• Career earnings for a pilot can be high, but also vary quite widely depending on timing, keeping a clean record, maintaining a Class I medical, networking ability, and sometimes just plain dumb luck. Do not base financial decisions on best-case scenarios. And in any case, plan on several early years of earning less than $50,000, perhaps substantially less.
  • Do not, under any circumstances, accept any substantial loan at more than 12 percent interest. It will be a millstone around your neck. Unlike most debt, student loans are not dischargeable in personal bankruptcy. Having to repay a crippling amount of high-interest debt early in your career will cause a high level of stress and may well lead to career decisions that prioritize short-term earnings over long-term advancement. 
  • There was a period during the pilot shortage when it made some sense to spend more and even accept less than satisfactory loan terms in order to finish training quickly and reach the airlines ASAP. In my opinion, that period is over. Hiring is starting to return to traditional norms, and there’s even a bit of a glut of low-time pilots. It’s difficult to be hired at regional airlines at 1,500 hours right now, for example.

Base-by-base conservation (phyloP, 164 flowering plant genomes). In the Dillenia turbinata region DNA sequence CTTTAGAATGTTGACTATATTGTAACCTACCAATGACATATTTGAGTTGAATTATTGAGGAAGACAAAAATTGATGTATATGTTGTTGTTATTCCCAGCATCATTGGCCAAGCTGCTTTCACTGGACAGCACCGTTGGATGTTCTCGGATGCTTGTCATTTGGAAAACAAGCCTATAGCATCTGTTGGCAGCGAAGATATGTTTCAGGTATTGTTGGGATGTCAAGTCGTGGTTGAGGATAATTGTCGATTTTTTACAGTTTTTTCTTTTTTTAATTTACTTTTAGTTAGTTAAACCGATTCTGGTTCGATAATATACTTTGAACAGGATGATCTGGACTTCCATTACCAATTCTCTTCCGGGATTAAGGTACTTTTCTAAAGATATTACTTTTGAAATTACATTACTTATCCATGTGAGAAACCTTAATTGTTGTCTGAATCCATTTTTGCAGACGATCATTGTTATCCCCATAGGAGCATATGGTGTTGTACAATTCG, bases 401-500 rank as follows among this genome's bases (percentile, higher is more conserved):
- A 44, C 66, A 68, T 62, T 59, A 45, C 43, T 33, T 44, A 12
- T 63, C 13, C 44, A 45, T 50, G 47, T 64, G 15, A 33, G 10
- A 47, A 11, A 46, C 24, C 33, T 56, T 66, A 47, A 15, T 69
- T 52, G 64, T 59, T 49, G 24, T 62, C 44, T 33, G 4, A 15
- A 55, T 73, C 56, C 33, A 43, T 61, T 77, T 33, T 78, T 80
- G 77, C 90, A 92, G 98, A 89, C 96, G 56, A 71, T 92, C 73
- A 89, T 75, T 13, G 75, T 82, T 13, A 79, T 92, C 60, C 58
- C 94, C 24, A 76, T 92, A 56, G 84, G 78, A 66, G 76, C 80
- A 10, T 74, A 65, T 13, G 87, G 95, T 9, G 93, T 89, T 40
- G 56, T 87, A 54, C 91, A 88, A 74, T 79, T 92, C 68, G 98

All of this points to doing your training in a way that minimizes borrowing until interest rates come down. First, get as far into your training as you can while paying cash. If you have a decent job now, pay cash to train toward a private pilot certificate at a local flight school while still working. Make the decision to quit and take on debt only once you have your certificate. If you don’t have a job that will pay for primary training, put major effort into securing aviation scholarships and grants. Most aviation organizations offer them, and you should apply for every single one. Some are relatively small, but the dollars add up, and there’s a multiplicative effect as your name gets out there. In fact, this is a fantastic way to get a head start on networking.